My standard college dictionary defines a museum as “n. –a building or place for exhibiting artistic, scientific, or historical objects.”
This narrow perspective, focusing on the objects, fails to capture the raison d’etre for museums. I was recently reminded of such while reading a history of the Metropolitan Museum of Art. As a child of the area, I am a sucker for New York City history. Merchants & Masterpieces by Calvin Tomkins is filled with rich history and golden anecdotal nuggets.
Carlo Dolci and 17th Century Florence at Nasher
for 9 more days
by: Aaron Mandel
The bits that got me thinking about a museum’s purpose were a series of excerpts from the principal address at the Metropolitan’s formal dedication in 1880. The President of the United States with whom Trump may be vying against for worst of all time, Rutherford B. Hayes, was on-hand. The principal address was given by a young Harvard lawyer who, according to Tomkins, had stirred up New Yorkers about the inequities of the machine politics of Boss Tweed, Joseph C. Choate. Choate was the youngest of the Metropolitan Museum’s Board of Trustees.
He said (in part), “that the diffusion of a knowledge of art in its higher forms of beauty would tend directly to humanize, to educate and refine a practical and laborious people.” (1)
Recall the noxious, long, dark hours the worker of the late 19th century faced.
Choate went on “the vital and practical interest [was that] of the working millions… [that the museum not be] …a mere cabinet of curiosities which should serve to kill time for the idle… but should –show—the students and artisans of every branch of industry, in the high and acknowledged standards of form and color, what the past has accomplished for them to imitate and excel.”
This is a mighty and vital purpose for a museums within a culture; to be of practical interest to the common working people and of service to the artist community.
The Nasher Museum of Art at Duke University nestled within Durham gets both of these goals.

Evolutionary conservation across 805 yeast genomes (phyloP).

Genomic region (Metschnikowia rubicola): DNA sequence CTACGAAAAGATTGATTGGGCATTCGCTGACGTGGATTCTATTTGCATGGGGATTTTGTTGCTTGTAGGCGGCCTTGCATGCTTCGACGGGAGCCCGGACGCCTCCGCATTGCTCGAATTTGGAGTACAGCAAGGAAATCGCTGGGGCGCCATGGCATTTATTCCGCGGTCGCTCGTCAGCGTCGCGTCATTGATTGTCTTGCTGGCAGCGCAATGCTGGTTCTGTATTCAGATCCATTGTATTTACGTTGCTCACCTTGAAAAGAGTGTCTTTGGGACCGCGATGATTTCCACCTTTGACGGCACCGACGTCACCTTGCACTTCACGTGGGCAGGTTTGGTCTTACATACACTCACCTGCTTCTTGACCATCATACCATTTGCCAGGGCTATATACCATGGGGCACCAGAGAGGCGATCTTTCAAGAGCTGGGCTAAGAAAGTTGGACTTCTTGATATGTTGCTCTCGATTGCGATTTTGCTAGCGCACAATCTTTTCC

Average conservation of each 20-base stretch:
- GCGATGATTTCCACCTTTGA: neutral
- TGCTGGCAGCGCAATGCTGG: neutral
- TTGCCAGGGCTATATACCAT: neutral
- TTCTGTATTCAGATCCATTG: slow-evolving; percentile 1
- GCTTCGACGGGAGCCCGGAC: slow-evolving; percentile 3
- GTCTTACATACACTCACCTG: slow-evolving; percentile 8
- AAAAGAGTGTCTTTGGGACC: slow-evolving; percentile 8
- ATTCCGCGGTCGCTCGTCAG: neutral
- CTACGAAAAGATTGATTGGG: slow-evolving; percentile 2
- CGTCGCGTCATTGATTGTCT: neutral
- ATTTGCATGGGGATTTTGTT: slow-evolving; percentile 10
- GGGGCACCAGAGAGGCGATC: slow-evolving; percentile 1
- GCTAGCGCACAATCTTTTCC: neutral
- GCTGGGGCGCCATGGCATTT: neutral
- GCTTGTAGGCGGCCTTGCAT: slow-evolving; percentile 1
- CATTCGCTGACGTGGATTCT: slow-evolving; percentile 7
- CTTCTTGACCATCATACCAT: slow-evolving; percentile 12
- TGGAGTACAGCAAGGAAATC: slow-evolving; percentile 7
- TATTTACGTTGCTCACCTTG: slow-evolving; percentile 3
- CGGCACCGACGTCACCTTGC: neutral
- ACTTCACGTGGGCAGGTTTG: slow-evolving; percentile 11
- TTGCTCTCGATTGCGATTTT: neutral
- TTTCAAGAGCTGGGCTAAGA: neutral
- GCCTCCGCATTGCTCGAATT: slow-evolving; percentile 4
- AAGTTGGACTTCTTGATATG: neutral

The second one first.
Nasher hosts, among many other community programs regular teen meet-ups and studio shares. These are open studio and art sharing sessions. A certain amount of free materials are allocated for the artists who attend. They are also granted access to the fabulous galleries of the museum.
Which bring us to the practical interests of the common working local resident.
It can be easy to forget the institutions, to forgo the Philharmonic and Carnegie Hall for the headiest new band at CBGB’s. One way we are prone to do just that in Durham is our fabulous visual arts scene. We have so many galleries, pop ups, alternative and traditional spaces to see art that we can sometimes overlook the big institutional museum’s exhibits to our detriment. (2)
It is especially easy to do when one writes off an exhibit as standard, perfunctory, or mainstream. I think it would possible to make such a mistake with the exhibit that is leaving the Nasher Museum in nine short days, “The Medici’s Painter Carlo Dolci and 17th Century Florence”.
This exhibit, seemingly distant, has echoes in the present day. It is evocative and part of long debate about the value of beauty and sentimentality in culture.
Dolci’s work was not given the benefit of the doubt. As the book that accompanies the exhibit tells the reader in Eve Straussman-Pflanzer’s essay, “The reception of seventeenth-century Florentine art has been on even shakier ground…for instance, the Italian art historian Giovanni Previtali’s over the top declaration in 1979,
“Seventeenth-century Florence reeked of the boudoir and confessional, death and decay, and its artists give us a sense of the stench, this certainly makes them great, but should we not call decadent the society to which they are witness?”